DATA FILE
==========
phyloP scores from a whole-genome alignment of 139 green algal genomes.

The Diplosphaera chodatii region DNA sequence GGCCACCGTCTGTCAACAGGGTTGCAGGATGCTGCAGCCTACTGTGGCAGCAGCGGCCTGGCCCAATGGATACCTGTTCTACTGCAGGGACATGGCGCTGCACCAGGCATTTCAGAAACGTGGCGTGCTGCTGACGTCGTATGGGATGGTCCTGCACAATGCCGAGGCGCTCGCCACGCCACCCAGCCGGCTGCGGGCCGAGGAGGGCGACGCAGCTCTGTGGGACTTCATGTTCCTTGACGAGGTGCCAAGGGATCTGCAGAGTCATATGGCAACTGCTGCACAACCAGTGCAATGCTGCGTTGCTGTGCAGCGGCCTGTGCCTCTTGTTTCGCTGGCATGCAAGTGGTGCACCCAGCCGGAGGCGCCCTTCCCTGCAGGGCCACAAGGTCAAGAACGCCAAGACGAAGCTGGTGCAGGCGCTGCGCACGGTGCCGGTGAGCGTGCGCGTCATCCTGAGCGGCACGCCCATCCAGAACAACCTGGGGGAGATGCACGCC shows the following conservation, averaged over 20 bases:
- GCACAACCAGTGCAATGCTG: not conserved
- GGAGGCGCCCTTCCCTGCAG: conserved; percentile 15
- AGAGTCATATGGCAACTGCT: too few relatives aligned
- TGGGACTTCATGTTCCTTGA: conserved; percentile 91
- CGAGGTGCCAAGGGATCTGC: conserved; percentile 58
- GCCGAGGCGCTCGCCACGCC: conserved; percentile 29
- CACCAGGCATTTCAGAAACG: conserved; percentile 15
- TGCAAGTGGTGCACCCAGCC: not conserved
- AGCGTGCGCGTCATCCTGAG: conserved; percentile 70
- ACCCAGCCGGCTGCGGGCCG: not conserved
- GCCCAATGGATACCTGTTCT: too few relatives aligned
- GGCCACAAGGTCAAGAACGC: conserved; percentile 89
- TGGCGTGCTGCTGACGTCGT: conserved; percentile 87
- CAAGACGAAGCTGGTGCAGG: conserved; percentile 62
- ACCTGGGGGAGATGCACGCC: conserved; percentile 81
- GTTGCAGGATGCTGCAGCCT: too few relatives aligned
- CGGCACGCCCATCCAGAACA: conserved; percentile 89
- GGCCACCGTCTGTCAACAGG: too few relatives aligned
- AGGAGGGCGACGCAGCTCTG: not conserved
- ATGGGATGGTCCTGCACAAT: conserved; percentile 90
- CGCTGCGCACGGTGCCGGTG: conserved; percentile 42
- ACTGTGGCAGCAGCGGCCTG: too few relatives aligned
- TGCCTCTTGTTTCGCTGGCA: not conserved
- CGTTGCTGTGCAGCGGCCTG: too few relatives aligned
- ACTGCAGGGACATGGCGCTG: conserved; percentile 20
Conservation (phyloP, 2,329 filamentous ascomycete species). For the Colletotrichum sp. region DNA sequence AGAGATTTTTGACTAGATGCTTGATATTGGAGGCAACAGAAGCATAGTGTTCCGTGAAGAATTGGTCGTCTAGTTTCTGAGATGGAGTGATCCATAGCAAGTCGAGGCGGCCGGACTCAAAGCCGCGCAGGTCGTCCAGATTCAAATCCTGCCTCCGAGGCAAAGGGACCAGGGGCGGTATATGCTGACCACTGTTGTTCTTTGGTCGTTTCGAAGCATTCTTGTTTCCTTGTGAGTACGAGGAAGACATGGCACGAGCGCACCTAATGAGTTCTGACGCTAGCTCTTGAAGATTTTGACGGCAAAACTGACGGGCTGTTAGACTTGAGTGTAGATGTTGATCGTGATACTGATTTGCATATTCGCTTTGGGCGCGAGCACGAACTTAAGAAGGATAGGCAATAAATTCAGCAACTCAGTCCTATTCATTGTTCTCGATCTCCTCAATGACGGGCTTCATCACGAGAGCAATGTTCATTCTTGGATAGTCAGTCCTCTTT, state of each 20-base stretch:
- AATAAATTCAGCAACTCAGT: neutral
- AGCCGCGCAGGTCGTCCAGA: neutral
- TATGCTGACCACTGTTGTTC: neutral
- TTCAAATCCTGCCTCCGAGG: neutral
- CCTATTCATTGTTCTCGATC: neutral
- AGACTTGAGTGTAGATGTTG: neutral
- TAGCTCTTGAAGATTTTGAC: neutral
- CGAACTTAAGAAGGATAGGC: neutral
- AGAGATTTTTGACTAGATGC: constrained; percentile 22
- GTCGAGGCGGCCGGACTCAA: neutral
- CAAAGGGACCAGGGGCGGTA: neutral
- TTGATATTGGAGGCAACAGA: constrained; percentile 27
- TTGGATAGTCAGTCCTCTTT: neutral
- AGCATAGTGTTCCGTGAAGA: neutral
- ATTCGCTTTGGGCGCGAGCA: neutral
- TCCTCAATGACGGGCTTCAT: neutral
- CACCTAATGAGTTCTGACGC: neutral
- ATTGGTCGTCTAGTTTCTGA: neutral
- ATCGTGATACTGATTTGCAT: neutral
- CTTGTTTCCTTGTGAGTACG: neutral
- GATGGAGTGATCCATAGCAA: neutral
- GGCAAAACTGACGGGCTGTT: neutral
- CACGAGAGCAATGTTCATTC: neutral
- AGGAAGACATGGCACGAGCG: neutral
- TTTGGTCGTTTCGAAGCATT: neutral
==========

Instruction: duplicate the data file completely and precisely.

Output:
phyloP scores from a whole-genome alignment of 139 green algal genomes.

The Diplosphaera chodatii region DNA sequence GGCCACCGTCTGTCAACAGGGTTGCAGGATGCTGCAGCCTACTGTGGCAGCAGCGGCCTGGCCCAATGGATACCTGTTCTACTGCAGGGACATGGCGCTGCACCAGGCATTTCAGAAACGTGGCGTGCTGCTGACGTCGTATGGGATGGTCCTGCACAATGCCGAGGCGCTCGCCACGCCACCCAGCCGGCTGCGGGCCGAGGAGGGCGACGCAGCTCTGTGGGACTTCATGTTCCTTGACGAGGTGCCAAGGGATCTGCAGAGTCATATGGCAACTGCTGCACAACCAGTGCAATGCTGCGTTGCTGTGCAGCGGCCTGTGCCTCTTGTTTCGCTGGCATGCAAGTGGTGCACCCAGCCGGAGGCGCCCTTCCCTGCAGGGCCACAAGGTCAAGAACGCCAAGACGAAGCTGGTGCAGGCGCTGCGCACGGTGCCGGTGAGCGTGCGCGTCATCCTGAGCGGCACGCCCATCCAGAACAACCTGGGGGAGATGCACGCC shows the following conservation, averaged over 20 bases:
- GCACAACCAGTGCAATGCTG: not conserved
- GGAGGCGCCCTTCCCTGCAG: conserved; percentile 15
- AGAGTCATATGGCAACTGCT: too few relatives aligned
- TGGGACTTCATGTTCCTTGA: conserved; percentile 91
- CGAGGTGCCAAGGGATCTGC: conserved; percentile 58
- GCCGAGGCGCTCGCCACGCC: conserved; percentile 29
- CACCAGGCATTTCAGAAACG: conserved; percentile 15
- TGCAAGTGGTGCACCCAGCC: not conserved
- AGCGTGCGCGTCATCCTGAG: conserved; percentile 70
- ACCCAGCCGGCTGCGGGCCG: not conserved
- GCCCAATGGATACCTGTTCT: too few relatives aligned
- GGCCACAAGGTCAAGAACGC: conserved; percentile 89
- TGGCGTGCTGCTGACGTCGT: conserved; percentile 87
- CAAGACGAAGCTGGTGCAGG: conserved; percentile 62
- ACCTGGGGGAGATGCACGCC: conserved; percentile 81
- GTTGCAGGATGCTGCAGCCT: too few relatives aligned
- CGGCACGCCCATCCAGAACA: conserved; percentile 89
- GGCCACCGTCTGTCAACAGG: too few relatives aligned
- AGGAGGGCGACGCAGCTCTG: not conserved
- ATGGGATGGTCCTGCACAAT: conserved; percentile 90
- CGCTGCGCACGGTGCCGGTG: conserved; percentile 42
- ACTGTGGCAGCAGCGGCCTG: too few relatives aligned
- TGCCTCTTGTTTCGCTGGCA: not conserved
- CGTTGCTGTGCAGCGGCCTG: too few relatives aligned
- ACTGCAGGGACATGGCGCTG: conserved; percentile 20
Conservation (phyloP, 2,329 filamentous ascomycete species). For the Colletotrichum sp. region DNA sequence AGAGATTTTTGACTAGATGCTTGATATTGGAGGCAACAGAAGCATAGTGTTCCGTGAAGAATTGGTCGTCTAGTTTCTGAGATGGAGTGATCCATAGCAAGTCGAGGCGGCCGGACTCAAAGCCGCGCAGGTCGTCCAGATTCAAATCCTGCCTCCGAGGCAAAGGGACCAGGGGCGGTATATGCTGACCACTGTTGTTCTTTGGTCGTTTCGAAGCATTCTTGTTTCCTTGTGAGTACGAGGAAGACATGGCACGAGCGCACCTAATGAGTTCTGACGCTAGCTCTTGAAGATTTTGACGGCAAAACTGACGGGCTGTTAGACTTGAGTGTAGATGTTGATCGTGATACTGATTTGCATATTCGCTTTGGGCGCGAGCACGAACTTAAGAAGGATAGGCAATAAATTCAGCAACTCAGTCCTATTCATTGTTCTCGATCTCCTCAATGACGGGCTTCATCACGAGAGCAATGTTCATTCTTGGATAGTCAGTCCTCTTT, state of each 20-base stretch:
- AATAAATTCAGCAACTCAGT: neutral
- AGCCGCGCAGGTCGTCCAGA: neutral
- TATGCTGACCACTGTTGTTC: neutral
- TTCAAATCCTGCCTCCGAGG: neutral
- CCTATTCATTGTTCTCGATC: neutral
- AGACTTGAGTGTAGATGTTG: neutral
- TAGCTCTTGAAGATTTTGAC: neutral
- CGAACTTAAGAAGGATAGGC: neutral
- AGAGATTTTTGACTAGATGC: constrained; percentile 22
- GTCGAGGCGGCCGGACTCAA: neutral
- CAAAGGGACCAGGGGCGGTA: neutral
- TTGATATTGGAGGCAACAGA: constrained; percentile 27
- TTGGATAGTCAGTCCTCTTT: neutral
- AGCATAGTGTTCCGTGAAGA: neutral
- ATTCGCTTTGGGCGCGAGCA: neutral
- TCCTCAATGACGGGCTTCAT: neutral
- CACCTAATGAGTTCTGACGC: neutral
- ATTGGTCGTCTAGTTTCTGA: neutral
- ATCGTGATACTGATTTGCAT: neutral
- CTTGTTTCCTTGTGAGTACG: neutral
- GATGGAGTGATCCATAGCAA: neutral
- GGCAAAACTGACGGGCTGTT: neutral
- CACGAGAGCAATGTTCATTC: neutral
- AGGAAGACATGGCACGAGCG: neutral
- TTTGGTCGTTTCGAAGCATT: neutral